Andre Mercanzini has now raised $70M for his important healthcare startup.
During his appearance on the Dealmakers Podcast Mercanzini shared his extensive startup journey. Including managing the failure of strategic partners and exits. As well as spinoffs, and the extra challenges facing technical founders, and in fundraising for healthtech startups.
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Andre Mercanzini is the child of first generation immigrants in Canada. They moved there seeking a better life than they had in Latin America.
He says it gives you a unique perspective and mindset. Arriving with little to nothing but opportunity in a new country you really have nothing to lose. You chase those opportunities with energy and dedication. In part to justify the great efforts and sacrifices your parents made to get you that far.
During the time he spent growing up in Canada there were a variety of free activities to take advantage of. He seized on those, as he knew his parents would like that they didn’t cost money. Like swimming at the YMCA and church league hockey.
One of the most significant was joining the Army Cadets. Which took him to join the Canadian military, and the experience of traveling the world for free.
Andre decided to continue his studies in Engineering Science at the University of Toronto. Then went on to study in Switzerland and at Stanford.
He was passionate about lasers and optics. Yet, the focus of his work changed when his mother died of cancer. It was a pivotal moment that inspired him to both think about the purpose of his work, and to dive into healthcare. Specifically honing in on biomedical engineering.
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Mercanzini’s case is one of those in which he began tackling an idea far before it was as trendy and obvious as it is today.
Entrepreneurship and fundraising for startups was much less popular in Europe at the time. As was the use of the type of advanced technology in healthcare that he began working on all the way back in 2007.
Together with his PhD Advisor, Professor Philippe Renaud, who had already been involved in 13 other healthcare startups, they began working on using surgical techniques and devices to treat brain diseases. Like Epilepsy and Parkinson’s.
They found neural technology as the answer for advancing treatment in a space which hadn’t seen much improvement in many years.
Drugs were expensive, and caused many side effects. So, they began applying microtechnology and nanotechnology processes in order to make smaller devices that could enter the brain with less trauma.
His startup Aleva Neurotherapeutics has made great strides in this space over the past 15 years.
Looking forward their vision is to continue to reduce the effects of medication that patients like those with Parkinsons have to deal with. Providing them with medical implants they aim to improve their day to day quality of life, so that they can enjoy it.
Still, it has been a journey with plenty of trials.
The Trials Of Entrepreneurship
In addition to the many challenges you can face with just your own product, there can be plenty of surprises and hurdles to overcome on the way. Aleva’s journey has been no exception to this.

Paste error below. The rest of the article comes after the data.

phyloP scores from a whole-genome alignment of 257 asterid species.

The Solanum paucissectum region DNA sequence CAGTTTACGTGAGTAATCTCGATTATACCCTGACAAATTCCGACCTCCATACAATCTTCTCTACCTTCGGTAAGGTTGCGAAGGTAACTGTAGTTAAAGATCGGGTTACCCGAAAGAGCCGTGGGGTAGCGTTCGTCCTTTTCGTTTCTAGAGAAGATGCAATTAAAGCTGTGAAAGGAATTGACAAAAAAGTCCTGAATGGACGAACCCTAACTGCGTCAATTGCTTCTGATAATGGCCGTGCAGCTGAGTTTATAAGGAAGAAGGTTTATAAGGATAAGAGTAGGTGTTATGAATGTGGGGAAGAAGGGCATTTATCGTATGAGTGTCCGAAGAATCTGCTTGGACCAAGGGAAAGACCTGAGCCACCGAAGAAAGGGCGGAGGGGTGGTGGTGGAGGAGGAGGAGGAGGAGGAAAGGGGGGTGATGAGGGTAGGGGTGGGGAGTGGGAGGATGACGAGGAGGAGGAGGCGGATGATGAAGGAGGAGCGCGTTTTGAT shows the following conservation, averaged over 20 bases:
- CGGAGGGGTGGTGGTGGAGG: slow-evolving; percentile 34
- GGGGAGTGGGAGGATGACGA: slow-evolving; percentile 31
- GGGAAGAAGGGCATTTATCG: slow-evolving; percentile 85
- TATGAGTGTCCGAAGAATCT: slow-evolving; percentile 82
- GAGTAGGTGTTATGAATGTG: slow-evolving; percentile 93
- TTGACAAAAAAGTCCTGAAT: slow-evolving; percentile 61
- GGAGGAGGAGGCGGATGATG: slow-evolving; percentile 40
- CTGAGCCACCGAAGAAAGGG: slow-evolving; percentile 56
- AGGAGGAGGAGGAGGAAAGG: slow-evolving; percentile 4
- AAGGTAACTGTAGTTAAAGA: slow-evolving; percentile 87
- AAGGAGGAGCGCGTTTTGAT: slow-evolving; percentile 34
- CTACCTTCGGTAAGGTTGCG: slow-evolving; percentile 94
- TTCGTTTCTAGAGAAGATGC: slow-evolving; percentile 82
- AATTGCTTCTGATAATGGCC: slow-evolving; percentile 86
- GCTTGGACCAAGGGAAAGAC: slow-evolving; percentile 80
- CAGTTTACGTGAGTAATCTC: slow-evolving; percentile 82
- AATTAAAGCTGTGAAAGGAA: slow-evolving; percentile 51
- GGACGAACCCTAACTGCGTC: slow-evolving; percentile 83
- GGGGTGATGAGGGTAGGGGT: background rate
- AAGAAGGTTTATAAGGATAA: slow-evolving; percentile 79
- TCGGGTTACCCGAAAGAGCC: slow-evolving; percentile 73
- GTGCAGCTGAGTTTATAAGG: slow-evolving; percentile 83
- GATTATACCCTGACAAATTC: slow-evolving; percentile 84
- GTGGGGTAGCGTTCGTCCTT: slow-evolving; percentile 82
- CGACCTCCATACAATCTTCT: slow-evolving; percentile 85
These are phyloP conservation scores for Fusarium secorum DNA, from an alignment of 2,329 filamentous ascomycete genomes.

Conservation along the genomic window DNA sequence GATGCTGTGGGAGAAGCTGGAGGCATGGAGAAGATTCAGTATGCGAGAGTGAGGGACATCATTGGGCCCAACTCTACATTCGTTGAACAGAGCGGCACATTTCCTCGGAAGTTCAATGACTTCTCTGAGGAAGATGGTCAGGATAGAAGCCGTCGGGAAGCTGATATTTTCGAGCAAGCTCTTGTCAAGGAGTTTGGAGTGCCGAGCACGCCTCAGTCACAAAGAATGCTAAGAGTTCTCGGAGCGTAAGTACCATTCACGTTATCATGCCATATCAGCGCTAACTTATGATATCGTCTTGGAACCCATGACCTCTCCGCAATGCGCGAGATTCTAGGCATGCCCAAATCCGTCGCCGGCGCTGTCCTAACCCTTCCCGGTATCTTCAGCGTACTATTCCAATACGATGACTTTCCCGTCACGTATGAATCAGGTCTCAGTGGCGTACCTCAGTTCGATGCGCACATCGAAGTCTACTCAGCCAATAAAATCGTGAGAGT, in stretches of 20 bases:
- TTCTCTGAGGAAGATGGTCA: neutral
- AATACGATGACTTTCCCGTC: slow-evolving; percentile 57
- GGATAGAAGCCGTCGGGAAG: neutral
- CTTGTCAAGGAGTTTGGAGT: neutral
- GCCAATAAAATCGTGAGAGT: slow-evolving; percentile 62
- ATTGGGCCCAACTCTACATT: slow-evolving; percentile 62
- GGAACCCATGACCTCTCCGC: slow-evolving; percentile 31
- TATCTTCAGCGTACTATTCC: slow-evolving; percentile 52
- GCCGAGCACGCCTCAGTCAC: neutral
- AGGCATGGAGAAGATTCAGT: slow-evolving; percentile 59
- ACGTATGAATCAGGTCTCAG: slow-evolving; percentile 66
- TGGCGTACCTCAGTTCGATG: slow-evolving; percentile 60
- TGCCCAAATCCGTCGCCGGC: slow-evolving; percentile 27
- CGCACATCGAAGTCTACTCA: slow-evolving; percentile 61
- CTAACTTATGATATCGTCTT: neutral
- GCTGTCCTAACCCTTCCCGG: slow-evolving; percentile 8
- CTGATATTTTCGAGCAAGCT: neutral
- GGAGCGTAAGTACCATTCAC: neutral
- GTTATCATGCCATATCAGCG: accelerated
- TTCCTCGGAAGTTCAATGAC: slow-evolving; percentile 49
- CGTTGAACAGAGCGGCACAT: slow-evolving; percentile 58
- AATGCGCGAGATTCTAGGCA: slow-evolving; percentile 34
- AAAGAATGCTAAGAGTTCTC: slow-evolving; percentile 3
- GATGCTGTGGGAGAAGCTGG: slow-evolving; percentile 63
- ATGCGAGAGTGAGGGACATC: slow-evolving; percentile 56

One of the curve balls they were thrown was when a strategic partner which was instrumental in the devices they were implanting in people went bankrupt.
They sought to fix the situation by bailing out the partner and trying to acquire them. Unfortunately they were outbid. Luckily it was not one of their competitors, and they have been able to maintain a good relationship with them.
Another major challenge in the healthcare space is not only regulatory approvals, but the amount of capital you have to raise to get them. Aleva now has achieved that in Europe and, and their FDA Investigational Device Exemption in the US in 2022.
These are processes that take many years of work and waiting. All while having to manage your team and investors and partners, and keeping them patient as they wait for the results.
During this time they almost sold the company. Having achieved a notable milestone, and proving that they could work and deliver faster than their bigger incumbent competitors, there was an opportune moment to exit. They were approached for an acquisition. Only for the deal to end up falling apart after months of working on it, and devoting time and resources to it.
Fortunately, they kept the team together, and have continued to raise the capital to keep pushing forward on this important mission themselves.
To date, they have already raised $70M in capital.
After some initial investment from angel investors, Andre says that they have grown with about 40% of their funding coming from VCs. The other 60% has come from family offices of high networth individuals in Europe. Those with over $10B in net worth, that have experience investing in biotech and medical devices.
That was only possible after surviving the 2008 drought, which came just three months after they launched the company. They were able to survive on grants until 2010 when the angel investment market came back.
Storytelling is everything which is something that Andre Mercanzini was able to master. Being able to capture the essence of what you are doing in 15 to 20 slides is the key. For a winning deck, take a look at the pitch deck template created by Silicon Valley legend, Peter Thiel (see it here), where the most critical slides are highlighted.
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Listen in to the full podcast episode to learn more, including:
- Spinoffs to optimize value and focus
- The future of health tech
- Andre Mercanzini’s top advice for technical entrepreneurs